VAT on household energy bills will not be cut in the Chancellor’s Budget on Wednesday, despite calls to help families struggling with soaring prices.
Labour has been calling for the rate to be slashed from 5% to zero for the next six months to help households get through a “tough winter”.
But Whitehall sources have told the BBC such a move would be poorly targeted.
They say lower income households can be better helped through other schemes.
Rising energy bills have been causing alarm to families and political leaders amid warnings from the energy regulator, Ofgem, of more “significant rises” next spring.
The cap on prices, which went up earlier this month for households in England, Scotland and Wales, is due to be reviewed again next April, with the expectation that it will climb further.
When the price cap was increased on 1 October, about 15 million households faced a 12% rise in energy bills.
Those on standard tariffs, with typical household levels of energy use, saw an increase of £139 – from £1,138 to £1,277 a year.
Prepayment meter customers with average energy use saw a £153 increase.
Even if wholesale gas prices were to drop significantly from now, the extra costs that suppliers have had to shoulder in the last couple of months means a steep rise in household bills in April is inevitable.
Shadow chancellor Rachel Reeves, who was speaking on the BBC’s Andrew Marr Show last Sunday, said many households were facing a “tough winter”, and were worried about putting food on the table and heating their homes because prices were going up “on everything”.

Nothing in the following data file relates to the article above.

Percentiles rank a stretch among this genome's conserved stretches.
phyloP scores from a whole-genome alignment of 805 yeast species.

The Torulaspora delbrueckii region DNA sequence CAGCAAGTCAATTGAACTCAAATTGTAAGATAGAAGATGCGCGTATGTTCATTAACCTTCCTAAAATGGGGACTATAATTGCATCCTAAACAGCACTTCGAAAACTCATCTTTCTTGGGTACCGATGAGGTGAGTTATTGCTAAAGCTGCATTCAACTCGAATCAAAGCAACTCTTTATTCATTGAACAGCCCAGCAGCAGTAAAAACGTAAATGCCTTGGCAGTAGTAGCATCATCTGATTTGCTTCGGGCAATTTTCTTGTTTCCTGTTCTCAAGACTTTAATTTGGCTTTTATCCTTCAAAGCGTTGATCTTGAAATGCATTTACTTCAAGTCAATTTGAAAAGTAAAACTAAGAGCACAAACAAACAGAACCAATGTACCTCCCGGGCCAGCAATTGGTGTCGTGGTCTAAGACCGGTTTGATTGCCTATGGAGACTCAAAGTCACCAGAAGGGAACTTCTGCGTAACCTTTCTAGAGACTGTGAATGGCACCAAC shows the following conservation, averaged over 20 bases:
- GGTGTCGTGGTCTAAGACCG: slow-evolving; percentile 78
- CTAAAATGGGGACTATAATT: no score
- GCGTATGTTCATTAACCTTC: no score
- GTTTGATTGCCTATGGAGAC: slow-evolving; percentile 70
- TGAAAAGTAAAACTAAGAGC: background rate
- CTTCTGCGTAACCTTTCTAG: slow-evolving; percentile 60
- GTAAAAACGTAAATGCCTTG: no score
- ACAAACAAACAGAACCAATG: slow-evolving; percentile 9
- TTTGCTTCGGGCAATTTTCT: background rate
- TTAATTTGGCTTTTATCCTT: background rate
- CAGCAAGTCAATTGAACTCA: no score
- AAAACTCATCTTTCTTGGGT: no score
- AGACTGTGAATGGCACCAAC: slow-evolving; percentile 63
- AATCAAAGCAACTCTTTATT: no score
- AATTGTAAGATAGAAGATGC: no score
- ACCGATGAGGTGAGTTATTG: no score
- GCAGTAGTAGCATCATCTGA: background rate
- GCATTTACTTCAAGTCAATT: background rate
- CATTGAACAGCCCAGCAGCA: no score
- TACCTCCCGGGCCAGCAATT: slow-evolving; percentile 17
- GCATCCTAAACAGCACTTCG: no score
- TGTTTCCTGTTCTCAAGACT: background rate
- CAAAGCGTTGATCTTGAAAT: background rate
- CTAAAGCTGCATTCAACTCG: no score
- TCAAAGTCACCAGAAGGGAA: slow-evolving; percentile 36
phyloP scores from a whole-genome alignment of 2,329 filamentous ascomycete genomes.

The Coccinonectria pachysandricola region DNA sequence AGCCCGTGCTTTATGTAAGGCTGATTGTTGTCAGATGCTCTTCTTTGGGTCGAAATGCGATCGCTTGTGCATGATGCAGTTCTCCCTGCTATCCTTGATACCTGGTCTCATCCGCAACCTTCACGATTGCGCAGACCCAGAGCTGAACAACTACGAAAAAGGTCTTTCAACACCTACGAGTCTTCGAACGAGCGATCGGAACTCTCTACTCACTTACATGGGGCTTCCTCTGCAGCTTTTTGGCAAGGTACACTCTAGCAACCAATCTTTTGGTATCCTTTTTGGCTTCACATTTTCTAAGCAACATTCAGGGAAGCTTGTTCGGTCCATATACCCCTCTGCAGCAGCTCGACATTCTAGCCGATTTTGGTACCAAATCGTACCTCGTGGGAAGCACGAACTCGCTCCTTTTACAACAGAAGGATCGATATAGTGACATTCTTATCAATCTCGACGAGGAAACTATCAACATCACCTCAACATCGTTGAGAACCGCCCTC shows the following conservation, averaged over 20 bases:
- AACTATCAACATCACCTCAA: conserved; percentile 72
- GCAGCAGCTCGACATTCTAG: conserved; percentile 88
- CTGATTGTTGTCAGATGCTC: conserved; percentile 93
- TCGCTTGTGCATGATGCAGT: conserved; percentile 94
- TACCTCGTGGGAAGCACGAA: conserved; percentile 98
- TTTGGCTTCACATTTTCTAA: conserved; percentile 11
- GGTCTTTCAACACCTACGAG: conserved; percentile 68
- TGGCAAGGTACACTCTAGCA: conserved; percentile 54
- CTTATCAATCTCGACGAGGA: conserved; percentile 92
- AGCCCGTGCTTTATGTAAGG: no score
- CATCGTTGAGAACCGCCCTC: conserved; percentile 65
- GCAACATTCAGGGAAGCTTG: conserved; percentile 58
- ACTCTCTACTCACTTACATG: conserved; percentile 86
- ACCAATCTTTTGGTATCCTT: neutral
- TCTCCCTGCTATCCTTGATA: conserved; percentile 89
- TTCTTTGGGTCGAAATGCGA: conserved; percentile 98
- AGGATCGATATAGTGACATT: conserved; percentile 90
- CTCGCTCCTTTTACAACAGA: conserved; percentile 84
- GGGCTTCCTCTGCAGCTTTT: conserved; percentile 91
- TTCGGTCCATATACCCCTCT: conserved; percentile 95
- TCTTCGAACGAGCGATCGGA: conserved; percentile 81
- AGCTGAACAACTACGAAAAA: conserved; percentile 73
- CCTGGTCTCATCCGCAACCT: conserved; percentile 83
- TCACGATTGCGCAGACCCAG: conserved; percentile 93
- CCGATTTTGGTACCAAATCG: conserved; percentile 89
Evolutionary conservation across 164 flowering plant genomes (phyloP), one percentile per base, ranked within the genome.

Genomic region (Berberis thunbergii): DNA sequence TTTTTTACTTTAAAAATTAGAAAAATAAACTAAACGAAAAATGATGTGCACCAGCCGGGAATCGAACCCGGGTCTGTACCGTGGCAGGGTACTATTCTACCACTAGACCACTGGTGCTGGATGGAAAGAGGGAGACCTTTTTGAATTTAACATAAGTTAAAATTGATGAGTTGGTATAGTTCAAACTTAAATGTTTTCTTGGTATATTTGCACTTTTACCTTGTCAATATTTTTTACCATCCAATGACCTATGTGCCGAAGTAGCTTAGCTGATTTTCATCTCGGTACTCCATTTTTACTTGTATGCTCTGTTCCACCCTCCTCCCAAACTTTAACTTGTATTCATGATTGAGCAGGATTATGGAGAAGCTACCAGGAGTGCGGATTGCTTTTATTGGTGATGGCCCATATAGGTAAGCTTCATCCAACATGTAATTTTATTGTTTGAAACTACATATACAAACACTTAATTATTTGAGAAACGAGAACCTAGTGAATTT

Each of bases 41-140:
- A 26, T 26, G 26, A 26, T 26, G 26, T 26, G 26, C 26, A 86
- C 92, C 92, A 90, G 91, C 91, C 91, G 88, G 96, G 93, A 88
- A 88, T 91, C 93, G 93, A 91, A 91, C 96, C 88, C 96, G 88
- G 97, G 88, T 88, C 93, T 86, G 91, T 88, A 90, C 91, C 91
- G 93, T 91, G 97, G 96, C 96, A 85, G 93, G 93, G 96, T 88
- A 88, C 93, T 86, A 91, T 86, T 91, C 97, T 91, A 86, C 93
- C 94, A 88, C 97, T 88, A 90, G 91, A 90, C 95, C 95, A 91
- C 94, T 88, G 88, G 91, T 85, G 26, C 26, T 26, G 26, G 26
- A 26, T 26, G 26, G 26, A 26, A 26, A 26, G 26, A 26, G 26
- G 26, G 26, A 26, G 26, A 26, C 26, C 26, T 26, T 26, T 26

She said: “When we pay our gas and electricity bills, 5% of that money goes automatically to the taxman.
“There’s something very simple the government could do. It would be immediate and it would be felt automatically on people’s bills next month – and that is to cut that rate of VAT from 5% to 0%.”
She said she had been looking at VAT receipts and they had come in more than £2bn higher than forecast because of rising prices, giving the chancellor some wriggle room to act.
But Chancellor Rishi Sunak, who was on the same programme, said there was “no magic wand” to make the problems disappear.
He said there were several factors contributing to high inflation, such as pressure on global supply chains as economies have reopened after Covid, and soaring energy prices.